SEC Football: 10 Bold Predictions for the Offseason
Ah, the offseason. Where every team is slated to win the national championship, every coach will win Coach of the Year and every quarterback is a stone-cold, lead-pipe lock to win the Heisman Trophy.
Etch it in stone.
As we have learned over the last few seasons, the twists and turns of the college football offseason are almost as fun as the ones that occur during the season itself.
What will pop up this offseason in the SEC? Our 10 bold predictions for the SEC offseason based on unanswered questions, personnel changes and history are in this slideshow.
Braxton Miller Will Be LSU's Starting QB
Cardale Jones and J.T. Barrett are coming back to contend for the starting quarterback spot for defending national champion Ohio State, which leaves former starter Braxton Miller as the odd man out.
Miller and head coach Urban Meyer have repeatedly said that Miller plans on sticking around, but plans change—especially when there are attractive options elsewhere, one of which is LSU.
Anthony Jennings struggled with consistency in 2014, and despite that, true freshman Brandon Harris was unable to find the field for a prolonged period of time save for one start on the road at Auburn. As Bleacher Report's LSU Lead Writer Carter Bryant notes, Miller would be a huge upgrade.
"Braxton Miller would immediately be the best quarterback on LSU's roster, and possibly the SEC, if he chose to transfer to Baton Rouge," Bryant wrote earlier this month.
What's more, LSU is in a more desperate situation than other SEC schools that could welcome Miller, including Florida, South Carolina, Alabama and Ole Miss. Head coach Les Miles isn't exactly on the hot seat, but he's not exactly on stable ground, either. Save for Zach Mettenberger's senior season in 2013, the quarterback position has been a constant headache in Baton Rouge ever since Matt Flynn won a national title in 2007.
That can't continue, and the 8-5 reality check LSU suffered through this year has made that apparent to Miles. Expect LSU to put the full-court press on Miller, who, as a graduate, can play immediately once his shoulder gets back to 100 percent.
Everett Golson Won't Play in the SEC
Braxton Miller will undoubtedly steal the graduate transfer headlines, but Notre Dame quarterback Everett Golson could hit the market once he graduates in May, if he chooses.
So far this offseason, six SEC schools have kicked the tires on Golson, according to ESPN.com's Brett McMurphy.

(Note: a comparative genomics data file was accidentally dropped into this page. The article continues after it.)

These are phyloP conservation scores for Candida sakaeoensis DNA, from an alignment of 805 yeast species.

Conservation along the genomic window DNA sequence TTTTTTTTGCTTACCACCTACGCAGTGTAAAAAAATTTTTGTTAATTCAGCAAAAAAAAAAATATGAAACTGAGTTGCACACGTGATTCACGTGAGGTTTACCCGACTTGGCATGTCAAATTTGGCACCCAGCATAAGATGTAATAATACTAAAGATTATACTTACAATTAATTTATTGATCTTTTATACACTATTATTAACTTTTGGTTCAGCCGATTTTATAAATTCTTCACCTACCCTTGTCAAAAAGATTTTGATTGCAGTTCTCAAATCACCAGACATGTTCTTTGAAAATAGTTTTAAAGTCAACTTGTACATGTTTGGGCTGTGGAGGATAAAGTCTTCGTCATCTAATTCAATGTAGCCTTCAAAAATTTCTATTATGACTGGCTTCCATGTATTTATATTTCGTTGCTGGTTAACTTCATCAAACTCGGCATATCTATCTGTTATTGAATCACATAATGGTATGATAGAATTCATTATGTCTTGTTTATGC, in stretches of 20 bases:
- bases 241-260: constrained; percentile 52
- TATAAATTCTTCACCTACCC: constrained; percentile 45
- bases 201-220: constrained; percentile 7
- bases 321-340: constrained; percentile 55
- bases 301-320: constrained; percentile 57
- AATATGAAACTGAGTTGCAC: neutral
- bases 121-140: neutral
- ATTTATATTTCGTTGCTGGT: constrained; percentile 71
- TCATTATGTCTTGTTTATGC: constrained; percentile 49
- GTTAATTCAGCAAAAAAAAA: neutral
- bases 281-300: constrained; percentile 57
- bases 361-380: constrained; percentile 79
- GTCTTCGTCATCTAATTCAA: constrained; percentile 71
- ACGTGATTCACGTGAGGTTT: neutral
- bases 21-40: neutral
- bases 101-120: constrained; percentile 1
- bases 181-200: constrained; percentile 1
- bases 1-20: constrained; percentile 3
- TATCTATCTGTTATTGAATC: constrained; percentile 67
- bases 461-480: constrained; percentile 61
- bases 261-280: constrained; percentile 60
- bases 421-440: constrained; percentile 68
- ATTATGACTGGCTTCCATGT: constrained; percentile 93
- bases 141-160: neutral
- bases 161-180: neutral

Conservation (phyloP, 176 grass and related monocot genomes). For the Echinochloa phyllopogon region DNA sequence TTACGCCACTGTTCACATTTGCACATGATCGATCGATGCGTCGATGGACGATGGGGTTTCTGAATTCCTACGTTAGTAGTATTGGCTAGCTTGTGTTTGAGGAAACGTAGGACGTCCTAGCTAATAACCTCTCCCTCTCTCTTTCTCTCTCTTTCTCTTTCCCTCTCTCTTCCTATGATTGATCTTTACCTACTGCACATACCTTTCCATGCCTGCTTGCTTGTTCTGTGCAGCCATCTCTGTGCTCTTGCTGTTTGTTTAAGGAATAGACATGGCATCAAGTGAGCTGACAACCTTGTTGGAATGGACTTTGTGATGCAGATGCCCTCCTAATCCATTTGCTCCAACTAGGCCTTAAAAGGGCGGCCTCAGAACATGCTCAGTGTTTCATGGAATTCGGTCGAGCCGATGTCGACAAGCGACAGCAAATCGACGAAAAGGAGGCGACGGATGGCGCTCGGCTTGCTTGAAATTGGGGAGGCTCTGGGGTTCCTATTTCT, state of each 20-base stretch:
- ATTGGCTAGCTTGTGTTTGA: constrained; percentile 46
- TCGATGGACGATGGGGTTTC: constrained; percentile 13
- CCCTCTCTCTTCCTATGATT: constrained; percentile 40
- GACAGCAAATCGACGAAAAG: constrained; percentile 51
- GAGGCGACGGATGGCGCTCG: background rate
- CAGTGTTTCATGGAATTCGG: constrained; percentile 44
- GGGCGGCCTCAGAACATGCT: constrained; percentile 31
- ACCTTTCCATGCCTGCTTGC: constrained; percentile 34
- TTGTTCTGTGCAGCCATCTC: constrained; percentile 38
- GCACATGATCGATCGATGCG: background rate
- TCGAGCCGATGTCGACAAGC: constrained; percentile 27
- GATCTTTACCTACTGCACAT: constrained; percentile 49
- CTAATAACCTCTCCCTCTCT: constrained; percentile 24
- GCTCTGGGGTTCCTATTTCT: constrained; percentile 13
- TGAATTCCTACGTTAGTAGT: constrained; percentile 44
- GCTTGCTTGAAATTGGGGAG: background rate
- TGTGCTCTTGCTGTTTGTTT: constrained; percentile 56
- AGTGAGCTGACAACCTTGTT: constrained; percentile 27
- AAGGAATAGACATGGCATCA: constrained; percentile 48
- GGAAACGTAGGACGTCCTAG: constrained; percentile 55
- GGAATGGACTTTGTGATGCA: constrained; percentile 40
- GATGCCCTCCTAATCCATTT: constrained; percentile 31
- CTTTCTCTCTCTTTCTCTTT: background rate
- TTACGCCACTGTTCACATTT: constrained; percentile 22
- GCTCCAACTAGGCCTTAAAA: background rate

He won't go to any of those six—or the eight other SEC schools, either.
The SEC's new graduate-transfer rule enacted last summer once again allows one-year graduate transfers, but it has a stipulation that prevents players from becoming immediately eligible using the graduate-transfer exemption if they've been disciplined at their current school. Golson was tossed from Notre Dame in 2013 for, as Andy Staples of Sports Illustrated notes, cheating in class.
Here's SEC bylaw 220.127.116.11 (d), straight from the conference office:
"(d) The student-athlete has not been subject to official university or athletics department disciplinary action at any time during enrollment at any previous collegiate institution (excluding limited discipline applied by a sports team)."
There is an appeal process in place, but would Golson want to go through with that when there are plenty of other attractive transfer options outside of the SEC, including Florida State, Oregon and others?
I doubt it.
Florida Will Finish with a Top 25 Recruiting Class
One look at the Florida recruiting class in 2015 will make fans cringe. The program currently is ranked 83rd in the 247Sports team recruiting rankings, behind in-state "powers" FIU and Florida Atlantic and just ahead of American Athletic Conference "juggernaut" UConn.
That's going to change in a hurry.
Just by adding those four players, the Gators would jump into 26th, according to 247Sports' class calculator, with a score of 207.15. Getting those four players might be a stretch considering they are the four centerpieces of the budding Florida vs. Auburn recruiting rivalry, but that doesn't mean the Gators can't make a charge.